AB 32Timeline to Implementation June 30, 2007 -- Early Action Emission Reduction Measures July 1, 2007 -- Environmental Justice and Economic/Tech advisory boards convene Jan. 1, 2008 -- Determination of 1990 baseline levels and report on biggest emitters Jan. 1, 2009 -- Approval of plan for maximum reduction by 2020 (update every 5 years) Jan. 1, 2010 -- Adopt regulations for early action measures Jan. 1, 2011 -- Adopt regulations on emission limits and reduction measure which must be real, permanent, quantifiable, verifiable, and enforceable, in addition to cap, in same period Jan. 1, 2012 -- Emission limits begin Jan. 2, 2020 -- Emission reductions achieved and stay in force beyond 2020
What Else is California Doing? • Renewable Portfolio Standards - 20% • Million Solar Roofs • AB 1007 - Alternative Fuels • Fuel Cell Partnership • Local Government Actions • Energy Efficient Appliances • Green Building Designs • SB 1368 (Perata)
SB 1368 (Perata)Main Provisions • GHG emissions from new or upgraded power plants for baseload generation must be as low or lower than GHG emissions from new, combined-cycle natural gas power plants. • GHG performance standard will apply to all in-state and out-of-state generators that provide power to California. • Electric Reliability -- ensures that the standards will not negatively impact the reliability of the energy services that California ratepayers receive. • CEC and CPUC Regulations -- these Commissions are required to adopt regulations through a public process.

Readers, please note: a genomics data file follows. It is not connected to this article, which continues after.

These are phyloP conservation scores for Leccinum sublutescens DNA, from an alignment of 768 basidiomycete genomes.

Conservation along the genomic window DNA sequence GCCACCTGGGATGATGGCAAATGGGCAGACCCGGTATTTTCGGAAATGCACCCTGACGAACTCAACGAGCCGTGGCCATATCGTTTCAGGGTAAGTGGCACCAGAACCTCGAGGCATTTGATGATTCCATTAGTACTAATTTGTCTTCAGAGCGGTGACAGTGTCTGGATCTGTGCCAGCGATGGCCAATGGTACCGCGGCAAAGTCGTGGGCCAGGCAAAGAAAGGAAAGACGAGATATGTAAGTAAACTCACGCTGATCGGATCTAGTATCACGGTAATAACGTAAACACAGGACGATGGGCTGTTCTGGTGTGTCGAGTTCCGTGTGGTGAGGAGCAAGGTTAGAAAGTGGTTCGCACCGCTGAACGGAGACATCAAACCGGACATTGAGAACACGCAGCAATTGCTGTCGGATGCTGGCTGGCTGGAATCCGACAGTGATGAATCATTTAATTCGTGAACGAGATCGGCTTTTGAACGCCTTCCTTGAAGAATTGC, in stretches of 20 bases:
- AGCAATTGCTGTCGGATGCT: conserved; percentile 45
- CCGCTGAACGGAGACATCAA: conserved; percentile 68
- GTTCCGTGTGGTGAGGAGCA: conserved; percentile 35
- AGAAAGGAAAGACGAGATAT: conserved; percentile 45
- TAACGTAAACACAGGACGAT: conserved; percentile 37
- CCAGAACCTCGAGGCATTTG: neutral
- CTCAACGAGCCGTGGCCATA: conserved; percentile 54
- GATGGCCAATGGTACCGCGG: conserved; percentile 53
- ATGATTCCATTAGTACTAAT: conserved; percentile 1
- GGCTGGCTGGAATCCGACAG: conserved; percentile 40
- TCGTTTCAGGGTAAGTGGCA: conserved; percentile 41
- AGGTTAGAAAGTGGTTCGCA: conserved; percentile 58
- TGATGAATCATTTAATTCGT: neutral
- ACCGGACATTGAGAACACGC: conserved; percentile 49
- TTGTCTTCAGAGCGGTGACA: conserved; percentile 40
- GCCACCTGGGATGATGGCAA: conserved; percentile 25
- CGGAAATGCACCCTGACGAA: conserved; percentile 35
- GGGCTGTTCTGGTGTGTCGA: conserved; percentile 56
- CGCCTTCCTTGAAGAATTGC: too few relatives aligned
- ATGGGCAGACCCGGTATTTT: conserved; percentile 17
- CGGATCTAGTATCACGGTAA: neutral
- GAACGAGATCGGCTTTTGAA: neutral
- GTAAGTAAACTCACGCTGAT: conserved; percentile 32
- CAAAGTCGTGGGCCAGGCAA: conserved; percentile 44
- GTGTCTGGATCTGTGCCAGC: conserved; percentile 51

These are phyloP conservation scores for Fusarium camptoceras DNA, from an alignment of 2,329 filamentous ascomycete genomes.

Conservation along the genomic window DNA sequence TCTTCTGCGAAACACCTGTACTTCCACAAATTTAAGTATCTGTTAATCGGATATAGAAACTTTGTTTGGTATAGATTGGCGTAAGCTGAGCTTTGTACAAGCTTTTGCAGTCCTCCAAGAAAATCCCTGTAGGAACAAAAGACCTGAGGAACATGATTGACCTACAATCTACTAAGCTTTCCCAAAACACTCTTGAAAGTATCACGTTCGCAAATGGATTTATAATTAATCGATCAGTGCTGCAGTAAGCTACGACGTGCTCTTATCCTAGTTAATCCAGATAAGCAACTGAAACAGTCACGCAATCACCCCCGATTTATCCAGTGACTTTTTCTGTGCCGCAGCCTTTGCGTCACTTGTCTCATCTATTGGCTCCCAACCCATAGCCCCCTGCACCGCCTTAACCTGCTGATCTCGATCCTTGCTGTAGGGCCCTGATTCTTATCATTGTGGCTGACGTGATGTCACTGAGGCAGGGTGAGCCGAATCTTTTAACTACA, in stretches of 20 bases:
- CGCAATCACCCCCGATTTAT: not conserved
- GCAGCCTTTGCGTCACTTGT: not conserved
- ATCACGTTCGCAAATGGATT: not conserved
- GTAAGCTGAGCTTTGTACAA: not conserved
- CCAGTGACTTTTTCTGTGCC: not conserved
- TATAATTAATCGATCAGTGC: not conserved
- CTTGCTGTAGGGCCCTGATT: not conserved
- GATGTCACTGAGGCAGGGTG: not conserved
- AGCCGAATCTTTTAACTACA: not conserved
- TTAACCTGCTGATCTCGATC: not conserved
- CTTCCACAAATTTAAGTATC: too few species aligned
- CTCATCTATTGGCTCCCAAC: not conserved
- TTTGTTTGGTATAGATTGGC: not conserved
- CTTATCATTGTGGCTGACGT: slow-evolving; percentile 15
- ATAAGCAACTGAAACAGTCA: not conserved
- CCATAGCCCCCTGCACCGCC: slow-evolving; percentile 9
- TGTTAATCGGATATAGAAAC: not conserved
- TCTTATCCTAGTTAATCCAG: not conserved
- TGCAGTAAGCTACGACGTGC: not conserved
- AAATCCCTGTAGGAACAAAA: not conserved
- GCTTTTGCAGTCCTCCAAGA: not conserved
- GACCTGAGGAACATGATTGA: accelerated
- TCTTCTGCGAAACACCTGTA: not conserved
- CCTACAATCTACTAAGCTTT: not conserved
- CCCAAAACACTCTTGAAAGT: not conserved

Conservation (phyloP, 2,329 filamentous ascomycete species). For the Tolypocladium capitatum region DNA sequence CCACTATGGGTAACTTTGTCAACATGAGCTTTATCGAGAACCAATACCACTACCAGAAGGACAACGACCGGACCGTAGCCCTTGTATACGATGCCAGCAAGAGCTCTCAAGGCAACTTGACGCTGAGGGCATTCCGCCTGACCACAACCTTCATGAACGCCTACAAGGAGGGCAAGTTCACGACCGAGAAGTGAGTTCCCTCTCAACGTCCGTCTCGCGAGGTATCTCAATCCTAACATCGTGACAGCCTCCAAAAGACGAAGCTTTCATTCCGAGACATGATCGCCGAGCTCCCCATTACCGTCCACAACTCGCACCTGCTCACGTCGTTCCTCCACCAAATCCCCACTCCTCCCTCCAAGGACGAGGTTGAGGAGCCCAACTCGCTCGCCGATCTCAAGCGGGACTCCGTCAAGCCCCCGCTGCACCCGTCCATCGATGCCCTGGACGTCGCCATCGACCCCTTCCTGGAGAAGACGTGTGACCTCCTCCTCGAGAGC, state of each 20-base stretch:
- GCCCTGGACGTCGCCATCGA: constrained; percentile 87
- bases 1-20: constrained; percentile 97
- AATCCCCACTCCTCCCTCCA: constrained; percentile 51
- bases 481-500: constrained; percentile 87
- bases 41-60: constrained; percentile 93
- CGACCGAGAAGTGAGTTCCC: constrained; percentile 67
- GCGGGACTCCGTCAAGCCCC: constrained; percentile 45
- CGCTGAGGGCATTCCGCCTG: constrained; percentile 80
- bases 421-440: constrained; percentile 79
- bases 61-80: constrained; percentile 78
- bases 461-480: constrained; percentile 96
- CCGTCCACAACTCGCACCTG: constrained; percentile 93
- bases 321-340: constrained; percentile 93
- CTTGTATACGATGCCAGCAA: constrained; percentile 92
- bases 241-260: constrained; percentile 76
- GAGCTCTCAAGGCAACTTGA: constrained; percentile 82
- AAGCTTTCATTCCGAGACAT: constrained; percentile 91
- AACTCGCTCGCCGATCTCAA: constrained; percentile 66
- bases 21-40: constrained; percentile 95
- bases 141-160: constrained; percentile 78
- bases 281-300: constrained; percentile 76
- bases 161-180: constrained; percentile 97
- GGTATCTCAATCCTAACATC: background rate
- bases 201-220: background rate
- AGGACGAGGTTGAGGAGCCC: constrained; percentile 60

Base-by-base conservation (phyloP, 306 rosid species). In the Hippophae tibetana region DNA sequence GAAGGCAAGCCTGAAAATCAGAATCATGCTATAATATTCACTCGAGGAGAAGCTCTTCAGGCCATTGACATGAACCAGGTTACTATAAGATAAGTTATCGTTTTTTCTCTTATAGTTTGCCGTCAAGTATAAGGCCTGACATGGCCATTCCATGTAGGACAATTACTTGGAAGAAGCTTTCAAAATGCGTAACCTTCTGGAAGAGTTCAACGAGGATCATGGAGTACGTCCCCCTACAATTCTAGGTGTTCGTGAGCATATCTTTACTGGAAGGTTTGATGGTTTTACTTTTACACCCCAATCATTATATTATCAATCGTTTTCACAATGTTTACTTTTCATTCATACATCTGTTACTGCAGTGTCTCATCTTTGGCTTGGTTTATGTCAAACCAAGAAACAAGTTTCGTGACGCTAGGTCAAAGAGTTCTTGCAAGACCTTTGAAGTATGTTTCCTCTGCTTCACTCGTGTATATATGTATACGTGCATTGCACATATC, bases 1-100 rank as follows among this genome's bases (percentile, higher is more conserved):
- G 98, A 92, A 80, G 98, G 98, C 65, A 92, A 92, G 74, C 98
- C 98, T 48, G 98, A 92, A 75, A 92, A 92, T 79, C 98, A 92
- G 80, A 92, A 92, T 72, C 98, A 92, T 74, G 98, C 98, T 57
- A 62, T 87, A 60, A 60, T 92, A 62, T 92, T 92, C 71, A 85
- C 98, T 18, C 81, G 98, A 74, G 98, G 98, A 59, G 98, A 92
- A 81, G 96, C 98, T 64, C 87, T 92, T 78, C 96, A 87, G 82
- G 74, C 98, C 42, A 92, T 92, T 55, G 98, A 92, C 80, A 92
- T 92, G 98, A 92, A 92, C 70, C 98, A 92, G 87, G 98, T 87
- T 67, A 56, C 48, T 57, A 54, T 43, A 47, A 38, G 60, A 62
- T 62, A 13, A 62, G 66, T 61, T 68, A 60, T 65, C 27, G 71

What’s DrivingGreen-tech Investment? • Rising cost of fuel • Economic expansion of China, India and other Asian nations. • Growing concerns on global warming • War in the Middle East and too much reliance on foreign oil • Desire for a secure energy future • AB 32 sends a strong signal to the market for clean technologies by adopting an enforceable cap.
Conclusions: • There is still time to avoid the worst impacts of climate change, if we take strong action now. • The Review estimates that if we don’t act, the overall costs and risks of climate change will be equivalent to losing at least 5% of global GDP each year, now and forever. • In contrast, the cost of action -- reducing GHG emissions to avoid the worst of climate change -- can be limited to around 1% of global GDP each year. October 30,2006 Sir Nicholas Stern for the Government of the United Kingdom
Draft Report Findings: • World temperatures have risen to levels not seen in at least 12,000 years,propelled by rapid warming in the past 30 years. • Greenland’s ice mass has been melting in what NASA calls a “dramatic” rate of 41 cubic miles per year, far surpassing the gain of 14 miles per year from snowfall. • The levels of the oceans, expanding from warmth and land-ice runoff, have risen at a rate of about 2 millimeters a year between 1961 and 2003, and by more than 3 millimeters a year between 1993 and 2003. November 2006 4th Assessment
We’re in an Environmental and Economic Race • Impacts of Global Warming are visible and accelerating • California is seizing this opportunity to become the home of clean technologies and alternative fuels
FRAN PAVLEY P.O. Box 1833Agoura Hills, CA 91376Tel: (818) 865-1385